The Hill of Corton lies in the midst of a cluster of famous wine-growing villages - Ladoix- Serrigny, Aloxe-Corton, Pernand-Vergelesses and Savigny-lès-Beaune - with, to the north, the southern end of the Côte de Nuits where vineyards mingle with stone quarries (Comblanchien limestone). The vineyards lie at heights of 250-330 metres and form a kind of amphitheatre not found elsewhere in the Côte. The Hill of Corton produces white Corton-Charlemagne and (mainly) red Corton, described by Camille Rodier as " le roi des bons-vivants " (or " the king of the bon vivants "). Corton Grand Cru received its AOC status on 31 July, 1937. A small quantity of white wine is grown but only the reds have the right to add the name of their " Climat " to that of the appellation.
Exposure is south-east/south-west (not an arrangement frequently found in the Côte). The hillside offers a text-book cut-away illustration of the local geology. The Oxfordian Jurassic limestone lying between Ladoix and Meursault is younger (145 million years) here than elsewhere along the Côte. At mid-slope the gradient is gentle and the soil reddish and pebbly, derived from brown limestone and rich deposits of marl with a high potassium content. The Pinot Noir grape is pampered here. The Chardonnay grape (which gives us the Corton-Charlemagne) occupies the top of the slope.
The extensive area covered by this Grand Cru and the large number of different " Climats " (named plots) it contains explain the observable differences in character among the wines grown here. The rare whites (grown mainly in the Climats of Vergennes and Languettes) have a keeping potential of 4-10 years. Colour: pale gold with green highlights. Mineral aromas (flint) blend with butter, baked apple, bracken, cinnamon and honey. Elegant and highly-bred, supple and well rounded, this unusual Chardonnay has much in common with Corton-Charlemagne. The Corton reds are an intense velvety crimson, darkening towards magenta. Their generous aromatic expression is of fruit notes (blueberry, gooseberry, kirsch cherry) or flowers (violet),evolving towards underbrush, animal, leather, fur, pepper and liquorice. On the palate this wine is well-built, powerful and muscular and the chewy body comes to the fore.Firm, frank and fat, it requires time (4-12 years) to reach its peak.
Red: solid and opulent, Corton is a Burgundy's iconic - highly complex, impressively mouth-filling in a way that is at once sensual and structured. For this reason, strong soft-centred cheeses and blue cheeses are needed to tame it. But, without question, its closest companions are highly-flavoured meats that match its powerful flavours and intense aromas. Indeed this wine is sublime with roast or grilled beef, or any and all game (furred or feathered) roasted, braised or - naturally - in sauce.Serving temperature: 14 to 16 °C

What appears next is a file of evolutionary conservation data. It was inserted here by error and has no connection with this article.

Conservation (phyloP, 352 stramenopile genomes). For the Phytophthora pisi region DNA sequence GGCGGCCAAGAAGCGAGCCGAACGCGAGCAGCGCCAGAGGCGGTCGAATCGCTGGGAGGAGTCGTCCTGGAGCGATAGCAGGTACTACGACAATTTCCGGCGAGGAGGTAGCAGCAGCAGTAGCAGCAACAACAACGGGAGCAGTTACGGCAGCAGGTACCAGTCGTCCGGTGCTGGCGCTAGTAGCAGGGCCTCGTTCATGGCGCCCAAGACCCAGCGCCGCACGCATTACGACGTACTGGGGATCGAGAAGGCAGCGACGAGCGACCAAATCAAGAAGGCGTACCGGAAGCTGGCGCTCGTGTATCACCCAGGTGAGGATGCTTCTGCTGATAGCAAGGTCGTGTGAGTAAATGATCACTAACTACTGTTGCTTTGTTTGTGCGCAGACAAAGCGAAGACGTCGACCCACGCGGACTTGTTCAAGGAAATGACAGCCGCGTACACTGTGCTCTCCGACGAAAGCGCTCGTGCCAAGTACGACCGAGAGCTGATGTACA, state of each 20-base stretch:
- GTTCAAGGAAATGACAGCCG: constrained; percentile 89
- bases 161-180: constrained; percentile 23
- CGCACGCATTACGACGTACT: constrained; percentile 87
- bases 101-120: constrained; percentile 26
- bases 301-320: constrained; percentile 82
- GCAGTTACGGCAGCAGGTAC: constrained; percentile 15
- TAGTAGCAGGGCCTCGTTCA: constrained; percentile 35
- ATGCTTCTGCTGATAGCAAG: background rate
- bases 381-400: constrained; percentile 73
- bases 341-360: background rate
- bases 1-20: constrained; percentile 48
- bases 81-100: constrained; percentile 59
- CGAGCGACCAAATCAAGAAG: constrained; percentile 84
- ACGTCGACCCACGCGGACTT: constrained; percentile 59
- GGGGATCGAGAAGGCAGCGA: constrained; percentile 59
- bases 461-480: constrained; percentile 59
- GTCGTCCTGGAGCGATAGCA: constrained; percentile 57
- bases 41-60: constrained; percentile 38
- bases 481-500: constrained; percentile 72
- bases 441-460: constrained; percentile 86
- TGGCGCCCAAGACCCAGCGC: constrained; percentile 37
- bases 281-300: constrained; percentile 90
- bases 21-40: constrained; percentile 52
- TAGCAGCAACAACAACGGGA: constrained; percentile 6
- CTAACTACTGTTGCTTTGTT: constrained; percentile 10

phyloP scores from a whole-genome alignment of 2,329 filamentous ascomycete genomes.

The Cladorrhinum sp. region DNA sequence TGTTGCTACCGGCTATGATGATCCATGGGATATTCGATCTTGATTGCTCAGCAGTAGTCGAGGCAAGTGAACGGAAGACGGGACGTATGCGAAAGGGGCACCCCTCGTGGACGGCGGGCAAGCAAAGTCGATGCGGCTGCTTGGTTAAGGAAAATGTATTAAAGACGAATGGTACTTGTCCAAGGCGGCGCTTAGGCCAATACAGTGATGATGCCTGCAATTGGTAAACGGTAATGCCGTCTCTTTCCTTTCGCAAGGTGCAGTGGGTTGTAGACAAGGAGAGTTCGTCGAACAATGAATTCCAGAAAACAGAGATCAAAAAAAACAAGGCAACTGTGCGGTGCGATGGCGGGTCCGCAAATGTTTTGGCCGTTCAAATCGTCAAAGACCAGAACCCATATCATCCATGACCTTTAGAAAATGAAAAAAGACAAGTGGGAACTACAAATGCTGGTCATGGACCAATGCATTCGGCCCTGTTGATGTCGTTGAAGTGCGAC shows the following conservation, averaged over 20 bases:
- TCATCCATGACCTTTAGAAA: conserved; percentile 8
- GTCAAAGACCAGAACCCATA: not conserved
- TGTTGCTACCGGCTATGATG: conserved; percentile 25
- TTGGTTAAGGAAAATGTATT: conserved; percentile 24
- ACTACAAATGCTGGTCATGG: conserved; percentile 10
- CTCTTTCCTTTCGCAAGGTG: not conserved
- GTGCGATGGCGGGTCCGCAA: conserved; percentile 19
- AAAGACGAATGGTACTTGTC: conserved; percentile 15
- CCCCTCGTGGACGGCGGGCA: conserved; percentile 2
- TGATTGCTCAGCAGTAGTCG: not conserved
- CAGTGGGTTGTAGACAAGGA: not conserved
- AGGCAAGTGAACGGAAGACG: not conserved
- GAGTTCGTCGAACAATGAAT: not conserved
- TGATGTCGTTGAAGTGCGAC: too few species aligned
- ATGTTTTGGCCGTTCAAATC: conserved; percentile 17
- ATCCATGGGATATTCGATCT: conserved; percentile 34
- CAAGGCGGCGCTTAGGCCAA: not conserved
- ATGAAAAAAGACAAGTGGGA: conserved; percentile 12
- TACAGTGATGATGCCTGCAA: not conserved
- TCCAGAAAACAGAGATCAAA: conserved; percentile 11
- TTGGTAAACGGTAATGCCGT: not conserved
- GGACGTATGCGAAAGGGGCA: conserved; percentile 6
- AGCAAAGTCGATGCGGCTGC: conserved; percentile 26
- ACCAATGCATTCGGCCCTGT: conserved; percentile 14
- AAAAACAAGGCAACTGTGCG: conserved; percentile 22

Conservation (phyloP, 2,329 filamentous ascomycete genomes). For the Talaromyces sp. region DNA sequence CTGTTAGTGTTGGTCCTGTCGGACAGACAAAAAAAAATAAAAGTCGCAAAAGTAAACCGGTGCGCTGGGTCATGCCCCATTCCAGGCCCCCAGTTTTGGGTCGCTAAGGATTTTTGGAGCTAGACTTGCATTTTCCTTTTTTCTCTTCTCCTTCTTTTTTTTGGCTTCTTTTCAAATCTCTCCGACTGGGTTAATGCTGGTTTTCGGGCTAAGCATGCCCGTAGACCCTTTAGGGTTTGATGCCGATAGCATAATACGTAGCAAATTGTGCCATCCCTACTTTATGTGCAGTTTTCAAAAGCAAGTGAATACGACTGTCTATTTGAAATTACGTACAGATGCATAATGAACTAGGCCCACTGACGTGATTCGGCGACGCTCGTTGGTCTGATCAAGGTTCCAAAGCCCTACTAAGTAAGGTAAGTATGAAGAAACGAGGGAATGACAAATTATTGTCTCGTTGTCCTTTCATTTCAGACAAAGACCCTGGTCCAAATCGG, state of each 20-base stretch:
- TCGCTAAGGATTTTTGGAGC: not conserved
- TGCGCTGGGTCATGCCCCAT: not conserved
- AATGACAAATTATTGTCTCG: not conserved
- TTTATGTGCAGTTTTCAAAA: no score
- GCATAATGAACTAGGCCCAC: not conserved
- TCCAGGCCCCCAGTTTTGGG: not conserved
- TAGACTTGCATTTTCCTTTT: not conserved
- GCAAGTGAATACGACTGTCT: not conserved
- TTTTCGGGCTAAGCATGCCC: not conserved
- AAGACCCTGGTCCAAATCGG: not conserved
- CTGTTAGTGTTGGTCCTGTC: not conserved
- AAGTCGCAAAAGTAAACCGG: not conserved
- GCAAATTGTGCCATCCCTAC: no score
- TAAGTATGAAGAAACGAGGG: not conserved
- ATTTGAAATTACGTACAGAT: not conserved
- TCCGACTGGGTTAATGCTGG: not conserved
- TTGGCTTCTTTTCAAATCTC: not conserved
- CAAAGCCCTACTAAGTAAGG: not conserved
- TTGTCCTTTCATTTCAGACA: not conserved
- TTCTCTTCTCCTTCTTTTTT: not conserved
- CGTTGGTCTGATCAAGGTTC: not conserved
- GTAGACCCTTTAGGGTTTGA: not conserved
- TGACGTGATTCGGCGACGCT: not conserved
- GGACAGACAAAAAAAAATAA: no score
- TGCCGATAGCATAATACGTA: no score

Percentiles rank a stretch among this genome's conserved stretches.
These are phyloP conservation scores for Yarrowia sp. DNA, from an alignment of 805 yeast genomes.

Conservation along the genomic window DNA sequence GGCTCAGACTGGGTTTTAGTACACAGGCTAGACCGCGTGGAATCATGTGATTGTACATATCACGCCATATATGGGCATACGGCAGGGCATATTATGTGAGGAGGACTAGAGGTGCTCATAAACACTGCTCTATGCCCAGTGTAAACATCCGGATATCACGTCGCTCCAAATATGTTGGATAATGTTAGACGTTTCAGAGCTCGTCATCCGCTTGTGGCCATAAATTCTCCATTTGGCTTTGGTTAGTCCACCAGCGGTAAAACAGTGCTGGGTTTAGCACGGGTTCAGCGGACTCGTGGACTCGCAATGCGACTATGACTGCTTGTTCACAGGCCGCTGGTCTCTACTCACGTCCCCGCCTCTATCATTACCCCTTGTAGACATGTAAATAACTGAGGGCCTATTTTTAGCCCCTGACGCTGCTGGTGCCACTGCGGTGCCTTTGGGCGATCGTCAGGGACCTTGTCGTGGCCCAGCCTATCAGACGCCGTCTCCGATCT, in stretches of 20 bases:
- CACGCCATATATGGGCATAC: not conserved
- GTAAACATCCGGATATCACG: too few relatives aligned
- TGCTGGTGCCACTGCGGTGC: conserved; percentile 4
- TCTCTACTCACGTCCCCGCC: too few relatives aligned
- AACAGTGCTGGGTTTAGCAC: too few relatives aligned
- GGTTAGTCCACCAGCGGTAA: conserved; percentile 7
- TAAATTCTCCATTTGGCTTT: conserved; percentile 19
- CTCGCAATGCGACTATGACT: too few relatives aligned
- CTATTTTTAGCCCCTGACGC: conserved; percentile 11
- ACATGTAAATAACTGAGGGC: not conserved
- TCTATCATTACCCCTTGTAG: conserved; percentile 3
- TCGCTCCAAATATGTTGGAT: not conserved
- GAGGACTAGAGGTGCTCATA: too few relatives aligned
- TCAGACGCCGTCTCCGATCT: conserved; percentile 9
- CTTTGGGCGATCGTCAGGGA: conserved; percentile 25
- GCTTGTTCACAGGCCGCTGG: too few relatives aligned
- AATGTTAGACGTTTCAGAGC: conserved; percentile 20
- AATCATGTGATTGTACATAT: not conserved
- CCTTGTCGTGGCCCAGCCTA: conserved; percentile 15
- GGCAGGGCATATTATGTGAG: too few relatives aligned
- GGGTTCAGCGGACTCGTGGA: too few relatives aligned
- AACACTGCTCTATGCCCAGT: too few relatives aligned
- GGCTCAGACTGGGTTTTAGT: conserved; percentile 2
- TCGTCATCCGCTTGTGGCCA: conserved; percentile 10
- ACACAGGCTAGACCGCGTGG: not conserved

White: white Corton is a natural match for shellfish, fish, poultry in cream sauce, and goat's cheese.
Serving temperature: 12 to 14 °C
Coche-Dury cultivates around 9 hectares of vineyards and produces around 3,500 cases of estate bottled wine each year depending on the vintage conditions. The vineyards are planted with Aligoté, Chardonnay and Pinot noir grapevines. 70% of the harvested grapes are used by the domaine, with the remainder being sold to negociants including Louis Latour and Louis Jadot.
The domaine is best known for its white wines made from Chardonnay, with wine critics Clive Coates saying "This is one of the finest white wine domaines in the world" and describing Jean-François as "one of the superstars of white Burgundy", Robert M. Parker, Jr. saying "J.F. Coche-Dury is universally regarded as one of the five or six best white-wine makers in Burgundy", and Jancis Robinson noting that the estate is in her opinion "certainly the most reliable source of great white Burgundies".
The white wine Chardonnay vineyards cultivated by the estate include 0.34 hectares of Grand cru vineyard Corton-Charlemagne which was acquired in 1986 and three holdings of Premier Cru vineyards in Meursault with 0.5 acres in Perriéres, 0.18 acres in Caillerets and 0.21 acres in Genevriéres. Village classified vineyard holdings consist of 0.13 acres of Chevalières and 0.73 acres of Rougeots, both in Meursault, plus half an acre of the Puligny-Montrachet based Enseignières vineyard acquired in 1985.
In 2012, the domain acquired the previous hired Grand cru vineyard Corton-Charlemagne and doubled the surface whereof half of the plot is owned by the domain and the other half hired. Production will start in 2013.
A number of red wines are produced from Pinot noir grapes, vineyard holdings include 0.5 acres of Auxey-Duresses, 0.28 hectares of Monthelie, 0.34 hectares of Pommard Vaumuriens and 0.39 acres of a Premier cru Volnay which is usually blended together but in 1999 was split into Clos des Chênes and Taillepieds specific bottlings.